Source: Global Times Published: 2017-7-20
The well-developed trade exchanges between China and the US benefit both sides, experts said, as the first round of bilateral economic talks kicked off on Wednesday with the expectation that an extension from a 100-day to a one-year cooperation plan will help smooth frictions.
"Cooperation is the only right choice for our two countries. The giant ship of China-US economic and trade relations is sailing on the right course," Chinese Vice Premier Wang Yang said Tuesday in a keynote speech at a business luncheon in Washington, DC.
Experts predicted that sensitive issues between the two sides would be dealt with during a longer cooperation process, and the well-developed Sino-US trade ties could help dispel the negative influence of protectionism.
The Chinese Ministry of Commerce said they expect the China and the US to discuss a one-year cooperation plan during the Comprehensive Economic Dialogue (CED).
Wang co-chaired the first round of the CED on Wednesday in Washington, DC with US Treasury Secretary Steven Mnuchin and Commerce Secretary Wilbur Ross.
The business communities in both countries had been reassured by the joint decision to establish the four high-level dialogue mechanisms, including the CED, and the 100-day Plan for China-US economic cooperation, Wang said.
"Launching the China-US 100-day action plan enhanced mutual trust, and it helped create a harmonious atmosphere for the Wednesday talks. It means they can touch on more sensitive issues with a full understanding of each other`s concerns," said Liu Zhiqin, a senior fellow at the Chongyang Institute for Financial Studies at the Renmin University of China.
The 100-day action plan was initiated after Chinese President Xi Jinping and US President Donald Trump met at Mar-a-Largo in Florida in April, signing agreements on agriculture products, energy and banking and financial services.
As more details of the one-year plan are revealed, there will be a new timetable and a new plan for the two sides to deal with problems on the trade deficit, Liu said.
The US is calling for broader market access to China, and China has urged the US to lift high-tech export barriers.
"US investors want China to open its capital markets, and hope to enter China`s banking, financial and insurance industries, and China has made efforts in response to their requests. But it can`t be done immediately as a sudden influx of foreign capital would affect the stability of China`s current market system," Liu said.
Although the trade deficit is the key concern of the US side, "it should be noted that much of China`s trade surplus with the US are exports with less added value or made by US enterprises in China. And the US has adopted a different statistical approach from China on the trade deficit with China," said Bai Ming, a research fellow at the Chinese Academy of International Trade and Economic Cooperation.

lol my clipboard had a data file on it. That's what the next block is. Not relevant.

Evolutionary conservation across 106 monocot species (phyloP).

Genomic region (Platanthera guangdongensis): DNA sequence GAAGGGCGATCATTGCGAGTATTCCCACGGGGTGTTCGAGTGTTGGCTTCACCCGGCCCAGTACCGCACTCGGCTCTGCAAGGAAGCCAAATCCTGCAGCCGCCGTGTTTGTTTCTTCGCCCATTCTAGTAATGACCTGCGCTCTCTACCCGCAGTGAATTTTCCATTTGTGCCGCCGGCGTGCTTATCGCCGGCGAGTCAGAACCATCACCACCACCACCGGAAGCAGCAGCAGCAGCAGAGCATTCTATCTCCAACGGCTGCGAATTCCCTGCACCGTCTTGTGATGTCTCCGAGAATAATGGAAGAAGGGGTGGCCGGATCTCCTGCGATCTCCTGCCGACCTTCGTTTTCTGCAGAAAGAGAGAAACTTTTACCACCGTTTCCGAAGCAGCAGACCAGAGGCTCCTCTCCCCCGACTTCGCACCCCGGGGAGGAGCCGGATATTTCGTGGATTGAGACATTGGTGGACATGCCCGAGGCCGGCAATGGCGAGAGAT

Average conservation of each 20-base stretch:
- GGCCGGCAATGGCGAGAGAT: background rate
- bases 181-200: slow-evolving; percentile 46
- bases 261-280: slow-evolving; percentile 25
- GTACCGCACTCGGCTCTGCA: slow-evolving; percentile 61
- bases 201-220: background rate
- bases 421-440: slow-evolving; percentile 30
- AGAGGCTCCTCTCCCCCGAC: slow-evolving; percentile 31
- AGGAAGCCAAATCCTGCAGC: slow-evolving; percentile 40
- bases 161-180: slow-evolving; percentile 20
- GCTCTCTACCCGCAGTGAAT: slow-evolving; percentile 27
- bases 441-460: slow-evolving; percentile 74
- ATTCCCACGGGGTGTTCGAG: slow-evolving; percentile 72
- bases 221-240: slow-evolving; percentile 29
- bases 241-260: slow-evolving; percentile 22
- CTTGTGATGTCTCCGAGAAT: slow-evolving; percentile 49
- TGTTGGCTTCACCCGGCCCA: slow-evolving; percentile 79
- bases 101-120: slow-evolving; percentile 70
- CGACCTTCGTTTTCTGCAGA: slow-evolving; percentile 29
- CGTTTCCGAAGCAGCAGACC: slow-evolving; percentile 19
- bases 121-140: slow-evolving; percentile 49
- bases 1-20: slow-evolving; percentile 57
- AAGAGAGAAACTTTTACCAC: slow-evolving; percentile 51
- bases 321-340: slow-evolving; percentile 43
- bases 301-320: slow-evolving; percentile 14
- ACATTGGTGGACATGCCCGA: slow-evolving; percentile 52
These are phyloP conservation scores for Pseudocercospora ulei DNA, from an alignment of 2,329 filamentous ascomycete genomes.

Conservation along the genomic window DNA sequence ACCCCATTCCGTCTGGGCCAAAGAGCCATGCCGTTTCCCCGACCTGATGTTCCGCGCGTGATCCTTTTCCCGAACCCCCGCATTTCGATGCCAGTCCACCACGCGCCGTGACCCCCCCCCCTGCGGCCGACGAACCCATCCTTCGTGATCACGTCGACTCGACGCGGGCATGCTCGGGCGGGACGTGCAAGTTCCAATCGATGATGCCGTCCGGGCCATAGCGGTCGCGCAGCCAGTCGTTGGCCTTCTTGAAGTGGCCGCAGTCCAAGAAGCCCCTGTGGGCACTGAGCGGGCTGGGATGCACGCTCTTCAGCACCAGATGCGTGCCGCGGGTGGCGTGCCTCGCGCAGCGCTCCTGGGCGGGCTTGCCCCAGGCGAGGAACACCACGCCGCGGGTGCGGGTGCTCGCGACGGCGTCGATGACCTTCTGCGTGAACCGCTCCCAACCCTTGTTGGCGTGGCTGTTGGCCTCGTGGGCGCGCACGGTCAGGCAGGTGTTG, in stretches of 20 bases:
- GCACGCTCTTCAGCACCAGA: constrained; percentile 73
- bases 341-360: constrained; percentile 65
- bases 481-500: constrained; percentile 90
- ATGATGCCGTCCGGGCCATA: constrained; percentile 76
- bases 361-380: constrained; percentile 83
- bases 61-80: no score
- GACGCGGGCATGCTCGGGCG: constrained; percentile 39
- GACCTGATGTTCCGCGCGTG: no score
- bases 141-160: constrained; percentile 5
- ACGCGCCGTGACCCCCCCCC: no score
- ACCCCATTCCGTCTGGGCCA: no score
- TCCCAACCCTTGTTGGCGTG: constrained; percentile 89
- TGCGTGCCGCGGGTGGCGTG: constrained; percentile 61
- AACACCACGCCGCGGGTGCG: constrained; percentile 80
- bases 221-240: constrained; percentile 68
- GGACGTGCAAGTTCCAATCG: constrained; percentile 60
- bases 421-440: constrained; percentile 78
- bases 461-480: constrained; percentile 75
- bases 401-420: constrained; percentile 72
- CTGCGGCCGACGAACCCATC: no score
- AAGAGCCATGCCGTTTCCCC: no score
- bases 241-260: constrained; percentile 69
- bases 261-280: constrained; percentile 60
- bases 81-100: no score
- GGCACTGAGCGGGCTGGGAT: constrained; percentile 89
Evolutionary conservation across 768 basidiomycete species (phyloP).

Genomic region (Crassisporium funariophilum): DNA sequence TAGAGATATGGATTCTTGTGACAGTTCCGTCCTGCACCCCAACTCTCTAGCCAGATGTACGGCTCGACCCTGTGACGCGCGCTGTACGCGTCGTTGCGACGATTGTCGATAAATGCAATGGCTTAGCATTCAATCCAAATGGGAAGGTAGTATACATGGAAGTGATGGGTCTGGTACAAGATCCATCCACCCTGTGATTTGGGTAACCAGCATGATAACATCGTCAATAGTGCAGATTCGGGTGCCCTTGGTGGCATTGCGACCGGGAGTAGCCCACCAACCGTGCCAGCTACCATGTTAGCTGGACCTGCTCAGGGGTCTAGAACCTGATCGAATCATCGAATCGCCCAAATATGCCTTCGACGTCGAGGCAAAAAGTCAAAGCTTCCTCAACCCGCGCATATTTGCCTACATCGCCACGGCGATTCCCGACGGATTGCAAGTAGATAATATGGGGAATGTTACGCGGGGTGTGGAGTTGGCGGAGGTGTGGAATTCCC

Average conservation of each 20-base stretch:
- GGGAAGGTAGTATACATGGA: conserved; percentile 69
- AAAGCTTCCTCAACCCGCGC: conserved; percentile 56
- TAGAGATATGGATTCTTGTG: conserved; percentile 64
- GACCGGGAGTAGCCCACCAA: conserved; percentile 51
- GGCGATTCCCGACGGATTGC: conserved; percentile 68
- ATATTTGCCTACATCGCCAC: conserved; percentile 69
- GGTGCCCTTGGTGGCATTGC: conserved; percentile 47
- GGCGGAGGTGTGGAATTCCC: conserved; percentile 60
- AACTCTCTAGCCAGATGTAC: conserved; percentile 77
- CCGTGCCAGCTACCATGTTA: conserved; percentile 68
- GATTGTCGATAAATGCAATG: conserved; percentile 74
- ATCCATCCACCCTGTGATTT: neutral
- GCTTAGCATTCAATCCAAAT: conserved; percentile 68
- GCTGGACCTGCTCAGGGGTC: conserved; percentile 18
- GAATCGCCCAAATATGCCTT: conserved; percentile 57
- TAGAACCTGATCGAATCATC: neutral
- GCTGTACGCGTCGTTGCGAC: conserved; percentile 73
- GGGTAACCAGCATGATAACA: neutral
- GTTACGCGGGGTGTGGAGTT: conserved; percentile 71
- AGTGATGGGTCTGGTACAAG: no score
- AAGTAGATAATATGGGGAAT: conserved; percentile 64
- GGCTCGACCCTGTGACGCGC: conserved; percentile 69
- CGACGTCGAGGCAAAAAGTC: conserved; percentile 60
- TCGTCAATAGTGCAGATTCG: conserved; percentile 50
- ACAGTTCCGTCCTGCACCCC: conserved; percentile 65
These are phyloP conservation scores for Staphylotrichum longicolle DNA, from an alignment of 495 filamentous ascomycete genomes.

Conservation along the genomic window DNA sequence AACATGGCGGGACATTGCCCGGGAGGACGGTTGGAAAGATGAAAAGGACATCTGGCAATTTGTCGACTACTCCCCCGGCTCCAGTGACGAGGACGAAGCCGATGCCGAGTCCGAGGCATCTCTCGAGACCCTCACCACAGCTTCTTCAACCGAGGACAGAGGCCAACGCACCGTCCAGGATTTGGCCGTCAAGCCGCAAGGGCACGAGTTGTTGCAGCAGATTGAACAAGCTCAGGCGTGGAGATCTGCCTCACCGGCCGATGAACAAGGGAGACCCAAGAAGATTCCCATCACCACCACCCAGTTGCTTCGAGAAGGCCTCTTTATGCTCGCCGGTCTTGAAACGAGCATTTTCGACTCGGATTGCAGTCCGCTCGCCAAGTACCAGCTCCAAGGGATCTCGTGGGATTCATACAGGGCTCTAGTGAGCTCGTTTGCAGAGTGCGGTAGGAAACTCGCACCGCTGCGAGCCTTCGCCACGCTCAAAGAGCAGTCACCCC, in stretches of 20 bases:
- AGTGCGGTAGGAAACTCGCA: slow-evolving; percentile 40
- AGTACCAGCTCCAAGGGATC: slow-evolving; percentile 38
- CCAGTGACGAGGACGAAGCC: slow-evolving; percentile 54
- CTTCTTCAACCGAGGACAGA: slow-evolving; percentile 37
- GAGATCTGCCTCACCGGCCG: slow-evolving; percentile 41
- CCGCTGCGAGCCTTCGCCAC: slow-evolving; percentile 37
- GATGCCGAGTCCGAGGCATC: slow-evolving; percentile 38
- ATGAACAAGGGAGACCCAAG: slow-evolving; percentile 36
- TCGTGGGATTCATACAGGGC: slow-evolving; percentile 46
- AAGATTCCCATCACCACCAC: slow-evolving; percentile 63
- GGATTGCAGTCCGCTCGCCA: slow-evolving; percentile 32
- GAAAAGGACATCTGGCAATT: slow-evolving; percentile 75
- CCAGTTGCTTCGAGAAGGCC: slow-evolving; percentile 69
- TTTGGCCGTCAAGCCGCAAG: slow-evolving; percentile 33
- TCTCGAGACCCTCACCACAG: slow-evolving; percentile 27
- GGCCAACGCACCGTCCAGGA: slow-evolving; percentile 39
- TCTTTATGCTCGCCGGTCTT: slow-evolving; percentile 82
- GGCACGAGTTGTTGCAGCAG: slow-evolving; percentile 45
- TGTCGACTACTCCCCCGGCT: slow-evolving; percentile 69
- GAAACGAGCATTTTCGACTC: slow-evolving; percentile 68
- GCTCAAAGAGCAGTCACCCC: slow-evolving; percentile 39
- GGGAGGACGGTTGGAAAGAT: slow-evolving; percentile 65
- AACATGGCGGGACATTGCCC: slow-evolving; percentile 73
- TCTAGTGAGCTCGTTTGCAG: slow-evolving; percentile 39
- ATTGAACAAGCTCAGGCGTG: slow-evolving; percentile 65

Chinese experts have called on the US to approve exports of high-tech products to China and for China to further open up its services sector, especially the financial and tourism industries, to cut the deficit.
"However, the US, which still adopts a Cold War mentality, uses national security as an excuse and is reluctant to lift barriers on high-tech exports to China. The US also fears losing its leading position in the high-tech field if China acquires technologies from its products," Bai told the Global Times.
American businesses have not had their fair share of the "cake" due to outdated US regulations on export controls. In 2001, US high-tech exports to China accounted for 16.7 percent of China`s total imports of such products, while last year the percentage dropped to 8.2 percent, Wang said.
A bigger cake
Despite the frictions, experts reached by the Global Times were optimistic over future trade with the US.
"It`s understandable that some governments will take more measures to protect their own enterprises, but it should not break the trade balance with other nations. Trump, who focuses more on commercial interests, may learn this from his experience over the past months in dealing with Chinese issues," Liu said.
Wang also touched on protectionism in his keynote speech, saying that "We understand that quite a few Americans support `Buy American, Hire American,` just as in China there is also a voice for `Buy Chinese, Hire Chinese.` But it is important that both sides come to realize with cool heads that given the depth of our business cooperation, neither Chinese nor Americans can do without goods from the other country."
"The well-developed trade exchanges between China and the US will also help dispel the negative influence of protectionism to some extent. Although trade friction is inevitable in the future as competition between China and the US may increase, the two sides will make efforts to make a bigger cake and exchange ideas on disputes," Bai said.
Liu Zhiqin is a senior fellow of the Chongyang Institute for Financial studies at Renmin University of China.